Bleed the cooling system

If you have trapped air or airlocks in the cooling system, bleed the entire system to remove the air. The process can be difficult, especially if you’re an amateur DIYer. So, it’s better to have an experienced mechanic get rid of the trapped air.

Car Heater Blowing Cold Air Cost To Fix

It’s difficult to accurately say the repair cost of a car heater blowing cold air because several factors can be the culprit. However, the repair cost can be as little as $10 or as high as $1000 or even more.

A low coolant level is one of the common root causes and the easiest and cheapest to fix. If the low coolant level is the culprit, you’ll spend around $10 to fix it. Issues like replacing the heater core and jammed blend door actuators can cause around $400 to $1,000, depending on your car’s make and model.

FAQs:

Q: Why is my car heater not putting out hot air?

As reiterated above, several factors can cause the car heater not to blow hot air as it should. The common reasons why the car heater is not blowing hot air are low coolant level, lousy thermostat, jammed blend door actuator, clogged or defective heater core, broken heater controls, and air in the cooling system.

Q: What do you do when your heater blows out cold air?

If your heater is blowing cold air, have it diagnosed and fixed as soon as possible to enjoy optimum driving comfort on that early morning drive. You could have a low coolant level, broken heater control buttons, or a lousy thermostat. Of course, other issues (as explained above) can be the culprit.

Q: How expensive is it to replace a heater core?

The average cost of replacing a heater core is around $700 to $1,000. This includes parts and labor costs. The replacement cost is way higher than the part itself. Try and get estimates from some repair shops and compare them to know which to go with. If you know your onions and want to replace the component yourself, you’ll only spend $100 to $300 on parts.

Q: How can you tell if your heater core is going out?

Like other heating and cooling system units, a failing heater core will display some symptoms to alert the driver to take necessary precautions as soon as possible. The most common signs that show your heater core is going out are a foggy car interior, a sweet smell inside the cabin, too much coolant loss, a cold passenger compartment, and a hot engine but a cold cabin.

Q: How do you test a heater core?

Here are the common steps on how to test a heater core.

  • Switch on the heater and check if heat is entering the cabin. If there’s heat in the cabin, then the heater core is working properly.
  • Examine the coolant level and ensure it is at the recommended level. After that, test the thermostat and ensure it is working properly. There’s a chance that the heater core is bad if the coolant level is okay and the thermostat is working fine.
  • Turn on the engine and allow it to run for a minute or two. After that, switch on the heater and smell the airflow from the defrost vents. The heater core is bad if you perceive a sweet smell like antifreeze.
  • Inspect the carpet on the passenger side. A small sweet smell puddle on the flow shows you a defective heater core.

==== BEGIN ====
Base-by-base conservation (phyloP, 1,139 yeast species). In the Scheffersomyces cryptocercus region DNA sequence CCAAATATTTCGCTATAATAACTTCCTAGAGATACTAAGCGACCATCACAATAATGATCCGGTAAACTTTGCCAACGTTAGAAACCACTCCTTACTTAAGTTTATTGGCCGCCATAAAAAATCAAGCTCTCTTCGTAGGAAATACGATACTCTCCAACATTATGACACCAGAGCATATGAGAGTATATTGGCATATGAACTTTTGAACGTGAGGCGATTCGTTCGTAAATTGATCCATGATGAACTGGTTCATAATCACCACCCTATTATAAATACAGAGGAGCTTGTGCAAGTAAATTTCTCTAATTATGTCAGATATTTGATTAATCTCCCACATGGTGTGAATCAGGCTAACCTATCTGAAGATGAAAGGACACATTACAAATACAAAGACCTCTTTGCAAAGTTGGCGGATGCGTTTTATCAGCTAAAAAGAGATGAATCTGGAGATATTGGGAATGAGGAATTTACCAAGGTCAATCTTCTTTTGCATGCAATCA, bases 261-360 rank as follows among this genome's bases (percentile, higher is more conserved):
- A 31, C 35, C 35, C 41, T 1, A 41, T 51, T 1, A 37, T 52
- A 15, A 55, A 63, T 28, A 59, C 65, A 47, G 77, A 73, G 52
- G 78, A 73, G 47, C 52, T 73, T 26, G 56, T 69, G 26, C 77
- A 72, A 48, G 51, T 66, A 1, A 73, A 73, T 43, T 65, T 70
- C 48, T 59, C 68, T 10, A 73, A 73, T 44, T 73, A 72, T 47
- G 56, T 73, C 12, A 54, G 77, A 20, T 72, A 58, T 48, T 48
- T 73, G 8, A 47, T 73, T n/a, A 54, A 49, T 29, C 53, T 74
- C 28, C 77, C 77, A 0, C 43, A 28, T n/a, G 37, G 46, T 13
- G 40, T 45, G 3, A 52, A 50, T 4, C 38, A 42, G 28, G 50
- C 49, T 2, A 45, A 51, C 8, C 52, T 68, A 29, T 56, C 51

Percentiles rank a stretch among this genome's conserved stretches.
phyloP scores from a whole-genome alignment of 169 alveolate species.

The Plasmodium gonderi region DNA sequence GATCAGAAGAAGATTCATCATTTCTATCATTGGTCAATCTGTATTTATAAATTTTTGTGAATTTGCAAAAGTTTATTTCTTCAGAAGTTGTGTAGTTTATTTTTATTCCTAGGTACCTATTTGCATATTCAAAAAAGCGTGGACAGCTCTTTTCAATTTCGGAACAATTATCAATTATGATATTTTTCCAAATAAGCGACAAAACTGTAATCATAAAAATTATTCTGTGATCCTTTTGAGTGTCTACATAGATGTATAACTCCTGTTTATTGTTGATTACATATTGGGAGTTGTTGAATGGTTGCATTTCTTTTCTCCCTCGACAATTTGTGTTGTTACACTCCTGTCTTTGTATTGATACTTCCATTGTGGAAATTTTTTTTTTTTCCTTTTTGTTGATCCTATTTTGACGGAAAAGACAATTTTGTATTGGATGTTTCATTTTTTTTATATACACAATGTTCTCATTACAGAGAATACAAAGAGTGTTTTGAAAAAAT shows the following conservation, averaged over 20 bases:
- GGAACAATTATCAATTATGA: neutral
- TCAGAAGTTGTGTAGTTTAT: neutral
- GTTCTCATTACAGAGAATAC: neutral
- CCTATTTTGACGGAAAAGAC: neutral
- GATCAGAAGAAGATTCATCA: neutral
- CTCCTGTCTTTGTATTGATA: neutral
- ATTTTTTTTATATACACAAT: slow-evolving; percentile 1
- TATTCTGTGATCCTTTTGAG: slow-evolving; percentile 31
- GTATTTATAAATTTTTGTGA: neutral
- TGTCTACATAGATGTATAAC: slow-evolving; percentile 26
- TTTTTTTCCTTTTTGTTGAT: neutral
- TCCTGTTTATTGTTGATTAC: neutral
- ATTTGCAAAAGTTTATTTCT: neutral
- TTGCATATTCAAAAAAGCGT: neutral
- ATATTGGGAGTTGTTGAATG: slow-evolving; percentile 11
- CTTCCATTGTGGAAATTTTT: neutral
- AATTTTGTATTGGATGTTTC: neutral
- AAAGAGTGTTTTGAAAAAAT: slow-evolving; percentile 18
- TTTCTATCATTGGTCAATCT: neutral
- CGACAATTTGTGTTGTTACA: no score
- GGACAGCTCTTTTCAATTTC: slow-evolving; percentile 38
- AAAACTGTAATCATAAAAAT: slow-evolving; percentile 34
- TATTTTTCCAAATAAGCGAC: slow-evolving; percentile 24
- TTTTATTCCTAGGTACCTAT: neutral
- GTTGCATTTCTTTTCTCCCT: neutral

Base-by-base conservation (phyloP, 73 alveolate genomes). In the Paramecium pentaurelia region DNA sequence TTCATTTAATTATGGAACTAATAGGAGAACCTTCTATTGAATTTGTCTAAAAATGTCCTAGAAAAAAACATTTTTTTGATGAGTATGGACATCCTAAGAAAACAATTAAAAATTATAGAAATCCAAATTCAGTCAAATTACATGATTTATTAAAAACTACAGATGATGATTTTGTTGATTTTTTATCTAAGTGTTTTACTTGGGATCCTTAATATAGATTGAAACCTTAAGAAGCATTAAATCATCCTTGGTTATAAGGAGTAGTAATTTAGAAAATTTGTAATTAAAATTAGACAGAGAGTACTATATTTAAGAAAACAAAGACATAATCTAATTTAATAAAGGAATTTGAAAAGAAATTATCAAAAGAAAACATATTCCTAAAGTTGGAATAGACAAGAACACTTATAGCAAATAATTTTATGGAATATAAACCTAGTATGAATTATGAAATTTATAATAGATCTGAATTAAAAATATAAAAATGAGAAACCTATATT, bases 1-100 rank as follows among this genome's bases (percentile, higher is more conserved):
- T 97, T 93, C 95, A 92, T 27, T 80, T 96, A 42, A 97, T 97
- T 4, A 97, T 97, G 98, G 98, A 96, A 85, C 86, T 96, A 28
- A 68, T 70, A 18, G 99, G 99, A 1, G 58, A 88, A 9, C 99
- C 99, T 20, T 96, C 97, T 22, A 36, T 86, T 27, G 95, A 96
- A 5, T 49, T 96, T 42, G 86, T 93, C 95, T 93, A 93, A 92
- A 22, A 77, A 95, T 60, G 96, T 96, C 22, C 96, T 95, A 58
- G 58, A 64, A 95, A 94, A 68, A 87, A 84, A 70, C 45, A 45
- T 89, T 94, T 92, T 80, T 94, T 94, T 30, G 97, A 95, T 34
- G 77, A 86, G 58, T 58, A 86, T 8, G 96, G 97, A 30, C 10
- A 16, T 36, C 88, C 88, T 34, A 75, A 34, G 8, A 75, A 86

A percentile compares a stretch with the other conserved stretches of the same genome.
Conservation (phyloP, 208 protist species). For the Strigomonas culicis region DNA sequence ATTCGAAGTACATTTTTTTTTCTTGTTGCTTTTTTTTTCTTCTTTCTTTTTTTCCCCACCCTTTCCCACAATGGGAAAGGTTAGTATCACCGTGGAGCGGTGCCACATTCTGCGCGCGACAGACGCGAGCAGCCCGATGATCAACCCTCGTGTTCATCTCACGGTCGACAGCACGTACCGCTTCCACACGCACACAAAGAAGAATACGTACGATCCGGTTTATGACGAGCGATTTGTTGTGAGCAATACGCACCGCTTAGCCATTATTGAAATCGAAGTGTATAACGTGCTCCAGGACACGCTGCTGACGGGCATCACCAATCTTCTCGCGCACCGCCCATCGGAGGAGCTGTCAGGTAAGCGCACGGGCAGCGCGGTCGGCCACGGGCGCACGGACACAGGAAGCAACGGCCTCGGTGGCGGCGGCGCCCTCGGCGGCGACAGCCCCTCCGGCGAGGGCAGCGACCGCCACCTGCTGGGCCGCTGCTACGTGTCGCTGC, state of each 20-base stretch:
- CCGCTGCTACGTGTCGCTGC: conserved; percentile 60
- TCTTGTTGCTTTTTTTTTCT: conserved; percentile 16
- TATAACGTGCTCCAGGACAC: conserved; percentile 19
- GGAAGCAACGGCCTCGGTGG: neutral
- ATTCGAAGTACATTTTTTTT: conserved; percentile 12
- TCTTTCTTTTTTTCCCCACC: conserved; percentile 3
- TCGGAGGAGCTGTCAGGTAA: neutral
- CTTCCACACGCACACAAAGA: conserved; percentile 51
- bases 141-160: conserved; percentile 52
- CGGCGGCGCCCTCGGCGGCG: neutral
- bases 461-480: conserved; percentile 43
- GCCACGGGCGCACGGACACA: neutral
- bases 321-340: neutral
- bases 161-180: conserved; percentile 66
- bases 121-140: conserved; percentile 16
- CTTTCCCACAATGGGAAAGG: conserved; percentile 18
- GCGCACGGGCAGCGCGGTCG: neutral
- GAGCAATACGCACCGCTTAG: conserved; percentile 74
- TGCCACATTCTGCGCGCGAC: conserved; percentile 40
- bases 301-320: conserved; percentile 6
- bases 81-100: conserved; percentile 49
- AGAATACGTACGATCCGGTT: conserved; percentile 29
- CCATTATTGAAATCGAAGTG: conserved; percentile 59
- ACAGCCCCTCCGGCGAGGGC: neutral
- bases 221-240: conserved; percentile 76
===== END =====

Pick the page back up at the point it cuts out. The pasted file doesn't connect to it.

• Switch on the heater and visually inspect the air vents. You’ll see puffs of smoke if the heater core is gone.
  • Touch and feel the two hoses that connect to the heater core. If one is cool and the other is warm, there’s a chance the heater core is out.

Q: Can low coolant cause no heat?

Yes, a low coolant level can cause no heat. Coolant is responsible for keeping the engine at the normal operating temperature. And it is also necessary for optimum heat support for the heating system.

Q: How can I heat my car without a heater?

There are other creative and cost-effective ways to have heat in your car without a heater. While some of these methods may not be as effective as having a functioning heater, they can keep you warm to an extent.

These include keeping blankets in the back seats, taking warm beverages along, stocking up on hand warming packets, covering the windshield when parked, and installing a heater seat. The last method is quite effective but can cost more than fixing the car heater.

Q: Is there a fuse for your car heater? 

Yes, your car heater has a fuse. If this fuse is blown, it’ll prevent the heater from receiving electric flow to function properly. You can diagnose the fuses in your fuse box if you think it is the culprit. Follow the instructions on the fuse cover to track the exact fuse for your heater.

Final Words

Several factors can cause a car heater blowing cold air, making it a bit challenging to track the root cause of the problem. Luckily, this article has outlined the possible causes and how to track and fix the culprit. We also explained other means of getting heat in a car without a heater.

Follow the guideline in this article to fix the problem. However, if you’re an amateur DIYer or do not understand the underhood working principles of a car, contact a certified mechanic to fix the problem.

Osuagwu Solomon

Osuagwu Solomon is a seasoned automotive technician for the past 9 years, and a technical writer. He loves writing about auto professional repair guides, DIY repair guides, and buyer’s guide. After spending six years in the automotive workshop, he decided to impact his knowledge to people aside his domain, and he has achieved this by centering his Automotive writing skills on REPAIRS.